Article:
Location:  MoBot is located in the lovely Tower Grove neighbourhood of St. Louis.  It’s surrounded by charming garden boutiques and old brick homes.  RBG occupies a large piece of land between the harbour and the city, providing a beautiful transition between the two areas.  It’s right next to the Sydney Opera House and a short walk from the trains, ferries, tourists, and cafes of Circular Quay.  MoBot gets points for being close to Ted Drewes, but it’s not walking distance.  Sydney wins this one.

History:  MoBot, founded in 1859, is America’s oldest botanical garden in continuous operation, according to its website.  RBG has quite a storied history, but it seems to have been in existence as a garden longer than MoBot has.  So based on age alone, Sydney wins this one.  Historical significance is debatable, but I’m pretty sure Sydney would win there too.

Size:  According to their respective websites, MoBot covers 79 acres (32 hectares) and RBG covers 74 acres (30 hectares).  RBG’s figure does not include The Domain (84 acres/34 hectares), a recreation area adjacent to and managed by the gardens used mostly for picnics, athletics, and informal sporting events.  I’d say the Domain isn’t exactly a botanical garden, so MoBot is a tiny bit larger.  St. Louis wins this one.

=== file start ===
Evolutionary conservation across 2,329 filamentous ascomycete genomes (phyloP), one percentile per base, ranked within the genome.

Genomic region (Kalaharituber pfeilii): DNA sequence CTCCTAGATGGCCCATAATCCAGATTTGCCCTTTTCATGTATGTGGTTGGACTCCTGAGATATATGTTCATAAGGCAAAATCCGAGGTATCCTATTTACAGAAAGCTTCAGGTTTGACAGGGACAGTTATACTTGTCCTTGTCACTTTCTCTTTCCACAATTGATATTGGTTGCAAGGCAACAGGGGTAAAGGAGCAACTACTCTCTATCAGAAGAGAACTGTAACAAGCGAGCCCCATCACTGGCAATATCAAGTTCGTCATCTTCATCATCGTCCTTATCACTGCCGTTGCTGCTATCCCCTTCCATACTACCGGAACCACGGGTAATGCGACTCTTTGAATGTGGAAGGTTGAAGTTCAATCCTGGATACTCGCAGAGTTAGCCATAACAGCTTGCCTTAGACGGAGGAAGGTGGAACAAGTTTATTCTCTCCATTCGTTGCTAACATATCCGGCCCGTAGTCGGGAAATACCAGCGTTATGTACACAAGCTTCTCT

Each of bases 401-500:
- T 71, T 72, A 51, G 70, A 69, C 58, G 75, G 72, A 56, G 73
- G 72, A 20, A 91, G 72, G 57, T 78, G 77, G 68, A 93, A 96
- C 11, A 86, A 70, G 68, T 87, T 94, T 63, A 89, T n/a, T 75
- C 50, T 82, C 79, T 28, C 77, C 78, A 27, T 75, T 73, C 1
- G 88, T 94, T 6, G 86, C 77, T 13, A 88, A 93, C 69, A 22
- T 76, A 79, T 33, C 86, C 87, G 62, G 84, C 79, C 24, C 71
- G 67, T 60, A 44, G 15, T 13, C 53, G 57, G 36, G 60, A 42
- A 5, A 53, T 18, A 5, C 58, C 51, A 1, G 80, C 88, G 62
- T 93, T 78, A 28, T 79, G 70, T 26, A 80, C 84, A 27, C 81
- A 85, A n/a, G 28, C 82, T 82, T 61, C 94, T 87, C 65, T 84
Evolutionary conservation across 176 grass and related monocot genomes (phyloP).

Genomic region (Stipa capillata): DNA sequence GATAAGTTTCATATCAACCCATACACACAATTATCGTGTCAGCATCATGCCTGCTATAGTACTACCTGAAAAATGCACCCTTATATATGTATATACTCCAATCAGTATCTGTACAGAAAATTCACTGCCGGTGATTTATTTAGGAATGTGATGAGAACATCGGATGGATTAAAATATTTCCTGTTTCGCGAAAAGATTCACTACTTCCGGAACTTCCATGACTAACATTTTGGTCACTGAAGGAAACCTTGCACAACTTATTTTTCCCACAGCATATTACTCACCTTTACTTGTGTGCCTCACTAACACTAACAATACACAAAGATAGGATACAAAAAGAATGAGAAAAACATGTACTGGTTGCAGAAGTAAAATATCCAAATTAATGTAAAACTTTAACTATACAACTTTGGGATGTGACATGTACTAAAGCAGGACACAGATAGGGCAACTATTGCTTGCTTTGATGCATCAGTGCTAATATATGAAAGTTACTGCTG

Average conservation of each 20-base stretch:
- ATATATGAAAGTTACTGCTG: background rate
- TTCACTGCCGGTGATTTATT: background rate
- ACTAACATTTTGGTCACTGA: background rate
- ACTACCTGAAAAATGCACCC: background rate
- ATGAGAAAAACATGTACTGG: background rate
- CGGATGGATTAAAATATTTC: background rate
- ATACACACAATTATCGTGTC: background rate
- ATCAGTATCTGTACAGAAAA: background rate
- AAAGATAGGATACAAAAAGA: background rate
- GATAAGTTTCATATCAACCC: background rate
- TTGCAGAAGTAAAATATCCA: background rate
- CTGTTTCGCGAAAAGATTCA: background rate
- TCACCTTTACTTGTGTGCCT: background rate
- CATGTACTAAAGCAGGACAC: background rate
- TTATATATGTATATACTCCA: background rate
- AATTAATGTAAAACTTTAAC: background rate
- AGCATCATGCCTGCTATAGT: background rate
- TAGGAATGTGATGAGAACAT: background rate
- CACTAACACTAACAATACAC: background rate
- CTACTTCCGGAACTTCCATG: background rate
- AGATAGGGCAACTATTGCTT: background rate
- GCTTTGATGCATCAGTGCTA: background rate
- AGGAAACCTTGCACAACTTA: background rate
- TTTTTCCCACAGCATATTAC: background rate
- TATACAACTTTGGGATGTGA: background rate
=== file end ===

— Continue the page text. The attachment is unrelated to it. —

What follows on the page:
View:  The view from pretty much anywhere in MoBot is of, well, MoBot. There’s nothing wrong with that, since that’s what you’re probably there to see anyway.  But if you like a little extra scenery with your greenery, the view from RBG varies from Sydney Harbour to the buildings of the city to the Opera House.  Sydney wins this category hands down.